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Cambridge Infectious Diseases

An Interdisciplinary Research Centre at the University of Cambridge

Studying at Cambridge

 

Professor Julian Rayner

Professor  Julian  Rayner

Cambridge Institute of Medical Research (CIMR)/Department of Medicine

High throughput approaches to understand the biology of malaria parasites and prioritise new drug and vaccine targets


Biography:

Chair of Cell Biology in the School of Clinical Medicine.

Director of the Cambridge Institute of Medical Research (CIMR)

Malaria and Drug Discovery 

Professor Julian Rayner, whose research at the Wellcome Sanger Institute has made significant contributions to our understanding of malaria parasites, took over as Director of the Cambridge Institute of Medical Research (CIMR) on 1 May 2019.

The CIMR is one of the flagship non-clinical research facilities on the Cambridge Biomedical Campus. It brings together clinicians and non-clinical researchers in a mutually productive partnership, using cell biology to understand the cellular basis of disease, and studying genetic disease to reveal crucial mechanisms of cell biology.

Julian’s research helps to identify new malaria drug and vaccine targets by investigating the interactions between Plasmodium parasites – the organism that causes malaria – and human red blood cells. After undergraduate education in New Zealand and a PhD at the MRC Laboratory of Molecular Biology in Cambridge, he began working on malaria cell biology as a postdoctoral fellow at the Centers for Disease Control and Prevention in Atlanta, followed by his first faculty position at the University of Alabama at Birmingham.

Since 2008 he has been a Group Leader at the Wellcome Sanger Institute, during which time he and collaborators have identified an essential protein complex involved in the invasion of red blood cells by malaria parasites. This is now in early stage human vaccine testing. They have also traced the origins of human malaria parasites in African apes, and carried out the first ever genome-scale genetic screenings in Plasmodium parasites, helping to identify new targets for drug development.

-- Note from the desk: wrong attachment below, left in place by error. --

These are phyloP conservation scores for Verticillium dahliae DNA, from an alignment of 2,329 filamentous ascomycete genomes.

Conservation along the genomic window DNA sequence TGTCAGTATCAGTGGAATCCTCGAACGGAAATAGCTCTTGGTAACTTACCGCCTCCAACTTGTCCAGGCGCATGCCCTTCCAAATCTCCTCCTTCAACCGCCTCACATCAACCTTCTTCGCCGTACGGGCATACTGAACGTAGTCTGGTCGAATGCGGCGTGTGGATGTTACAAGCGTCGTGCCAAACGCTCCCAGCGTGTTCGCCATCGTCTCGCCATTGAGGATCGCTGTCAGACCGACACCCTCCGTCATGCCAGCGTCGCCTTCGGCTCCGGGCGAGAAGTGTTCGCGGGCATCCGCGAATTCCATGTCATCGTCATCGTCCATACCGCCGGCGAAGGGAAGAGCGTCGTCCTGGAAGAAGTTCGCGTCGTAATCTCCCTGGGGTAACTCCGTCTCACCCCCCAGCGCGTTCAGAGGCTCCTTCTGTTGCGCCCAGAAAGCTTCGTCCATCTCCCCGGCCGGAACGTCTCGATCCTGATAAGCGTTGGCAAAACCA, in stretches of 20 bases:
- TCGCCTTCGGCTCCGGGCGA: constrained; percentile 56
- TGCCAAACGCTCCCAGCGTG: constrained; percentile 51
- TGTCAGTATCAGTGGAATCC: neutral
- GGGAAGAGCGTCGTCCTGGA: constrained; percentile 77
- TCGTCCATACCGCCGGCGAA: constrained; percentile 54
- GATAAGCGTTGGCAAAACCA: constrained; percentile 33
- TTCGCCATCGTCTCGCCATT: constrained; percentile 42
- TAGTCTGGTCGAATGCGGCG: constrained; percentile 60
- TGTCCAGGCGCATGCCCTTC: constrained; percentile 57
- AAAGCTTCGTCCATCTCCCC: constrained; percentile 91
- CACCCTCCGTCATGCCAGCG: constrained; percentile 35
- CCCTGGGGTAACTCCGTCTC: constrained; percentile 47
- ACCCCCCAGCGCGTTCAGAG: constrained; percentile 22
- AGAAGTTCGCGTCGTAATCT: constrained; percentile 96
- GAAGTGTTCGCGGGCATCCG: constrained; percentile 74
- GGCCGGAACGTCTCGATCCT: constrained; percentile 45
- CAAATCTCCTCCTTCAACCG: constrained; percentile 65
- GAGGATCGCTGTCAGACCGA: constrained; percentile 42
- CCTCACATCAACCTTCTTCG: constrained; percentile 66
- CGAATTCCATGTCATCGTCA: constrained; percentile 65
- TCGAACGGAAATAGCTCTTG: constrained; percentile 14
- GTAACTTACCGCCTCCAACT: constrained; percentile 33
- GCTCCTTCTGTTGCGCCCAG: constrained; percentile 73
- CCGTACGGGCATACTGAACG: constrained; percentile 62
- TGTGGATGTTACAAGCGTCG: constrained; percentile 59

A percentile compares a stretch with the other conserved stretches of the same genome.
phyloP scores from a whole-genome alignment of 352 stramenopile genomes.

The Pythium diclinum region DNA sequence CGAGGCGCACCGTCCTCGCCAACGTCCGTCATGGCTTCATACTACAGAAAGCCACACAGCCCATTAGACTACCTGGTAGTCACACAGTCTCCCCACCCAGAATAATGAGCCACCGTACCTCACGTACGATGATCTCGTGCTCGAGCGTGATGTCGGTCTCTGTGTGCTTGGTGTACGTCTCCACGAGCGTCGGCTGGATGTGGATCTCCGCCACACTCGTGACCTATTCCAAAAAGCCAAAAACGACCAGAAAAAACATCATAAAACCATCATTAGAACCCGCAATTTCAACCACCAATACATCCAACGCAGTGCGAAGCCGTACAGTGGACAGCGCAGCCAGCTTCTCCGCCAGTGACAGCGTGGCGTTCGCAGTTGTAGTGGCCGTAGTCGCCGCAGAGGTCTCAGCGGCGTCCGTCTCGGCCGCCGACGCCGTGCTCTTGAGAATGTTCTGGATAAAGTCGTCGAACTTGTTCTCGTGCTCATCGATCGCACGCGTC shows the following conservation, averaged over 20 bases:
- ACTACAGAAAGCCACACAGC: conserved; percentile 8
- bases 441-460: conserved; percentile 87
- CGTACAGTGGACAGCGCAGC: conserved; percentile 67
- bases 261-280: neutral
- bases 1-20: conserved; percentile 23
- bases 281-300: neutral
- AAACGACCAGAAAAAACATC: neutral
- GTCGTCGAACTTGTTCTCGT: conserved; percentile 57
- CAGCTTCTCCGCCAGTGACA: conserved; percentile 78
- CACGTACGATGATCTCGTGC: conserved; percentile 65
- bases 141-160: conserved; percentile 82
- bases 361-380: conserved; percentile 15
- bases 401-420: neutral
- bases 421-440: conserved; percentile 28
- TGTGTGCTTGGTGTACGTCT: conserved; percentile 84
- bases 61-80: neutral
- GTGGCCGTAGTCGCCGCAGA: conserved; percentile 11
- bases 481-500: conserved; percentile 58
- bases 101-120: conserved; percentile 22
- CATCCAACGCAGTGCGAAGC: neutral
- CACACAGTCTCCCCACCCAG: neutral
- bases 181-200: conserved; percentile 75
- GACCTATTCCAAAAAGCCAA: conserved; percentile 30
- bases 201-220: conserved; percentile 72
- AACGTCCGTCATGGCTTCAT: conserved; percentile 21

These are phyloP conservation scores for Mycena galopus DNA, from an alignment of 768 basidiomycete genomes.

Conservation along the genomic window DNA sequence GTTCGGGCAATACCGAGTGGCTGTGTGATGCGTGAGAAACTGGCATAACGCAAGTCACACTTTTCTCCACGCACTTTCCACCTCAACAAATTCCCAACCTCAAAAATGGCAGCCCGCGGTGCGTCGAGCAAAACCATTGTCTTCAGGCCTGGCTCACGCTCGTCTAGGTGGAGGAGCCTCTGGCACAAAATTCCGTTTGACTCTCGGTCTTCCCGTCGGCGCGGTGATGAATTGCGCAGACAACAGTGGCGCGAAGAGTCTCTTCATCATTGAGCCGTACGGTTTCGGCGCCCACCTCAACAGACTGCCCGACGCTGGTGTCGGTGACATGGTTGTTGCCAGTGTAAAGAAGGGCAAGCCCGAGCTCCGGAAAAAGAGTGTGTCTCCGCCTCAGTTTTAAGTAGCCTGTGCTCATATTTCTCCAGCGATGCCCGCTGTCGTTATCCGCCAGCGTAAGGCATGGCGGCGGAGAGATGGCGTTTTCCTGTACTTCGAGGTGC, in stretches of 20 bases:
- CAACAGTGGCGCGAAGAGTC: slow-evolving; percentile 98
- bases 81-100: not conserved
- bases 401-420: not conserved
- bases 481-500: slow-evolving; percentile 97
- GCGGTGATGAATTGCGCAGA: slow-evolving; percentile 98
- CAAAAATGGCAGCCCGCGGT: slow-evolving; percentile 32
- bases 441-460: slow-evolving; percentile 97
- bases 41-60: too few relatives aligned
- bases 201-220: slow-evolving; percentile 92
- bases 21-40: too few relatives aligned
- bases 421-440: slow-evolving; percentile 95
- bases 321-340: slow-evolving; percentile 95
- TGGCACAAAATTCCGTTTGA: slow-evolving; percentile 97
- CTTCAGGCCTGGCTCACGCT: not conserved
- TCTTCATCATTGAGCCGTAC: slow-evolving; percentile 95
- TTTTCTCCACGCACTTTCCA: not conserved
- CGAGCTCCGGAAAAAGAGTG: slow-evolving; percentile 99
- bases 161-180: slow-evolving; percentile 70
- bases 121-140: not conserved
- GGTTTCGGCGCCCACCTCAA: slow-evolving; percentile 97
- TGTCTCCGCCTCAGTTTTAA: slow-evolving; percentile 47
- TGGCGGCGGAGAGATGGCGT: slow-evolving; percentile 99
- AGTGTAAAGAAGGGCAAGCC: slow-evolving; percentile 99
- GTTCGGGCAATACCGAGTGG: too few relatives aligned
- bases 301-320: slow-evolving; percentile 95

At the Sanger Institute, Julian was Director of Graduate Studies from 2012 to 2014 and since 2014 has been Director of Wellcome Genome Campus Connecting Science, a multidisciplinary training and engagement programme which aims to enable everyone to explore genomics and its impact on research, health and society. He is strongly committed to public engagement and will maintain his role with Connecting Science while at CIMR, helping to forge even stronger links between the University of Cambridge and the Wellcome Genome Campus.

Key Projects, Countries, and Partners

Kenya - multiple collaborations with researchers at KEMRI-Wellcome, including Dr. Tom Williams, Dr. Philip Bejon, Dr. Isabella Ocholla and Dr. Abdi Abdirahman, on host-parasite interactions during Plasmodium falciparum blood stages. 

Ghana - collaboration with Prof. Gordon Awandare at University of Ghana, focussed on learning and training in malaria cell biology, and understanding natural variation in erythrocyte invasion pathways. 

Colombia - collaboration with Universidad Nacional de Colombia in Bogota, focussed on Plasmodium falciparum malaria on the Pacific Coast of Colombia, an area of high health inequality and where P. falciparum is the dominant malaria parasite species.

Director, Wellcome Genome Campus Connecting Science

@rayner_julian

Keywords

  • Genomics
  • Genetics
  • Host-Pathogen Interaction
  • Vaccine development
  • Pathogenesis
  • Cross-species transmission
  • Parasitology
  • Drug Discovery

Topics

  • Plasmodium
  • Malaria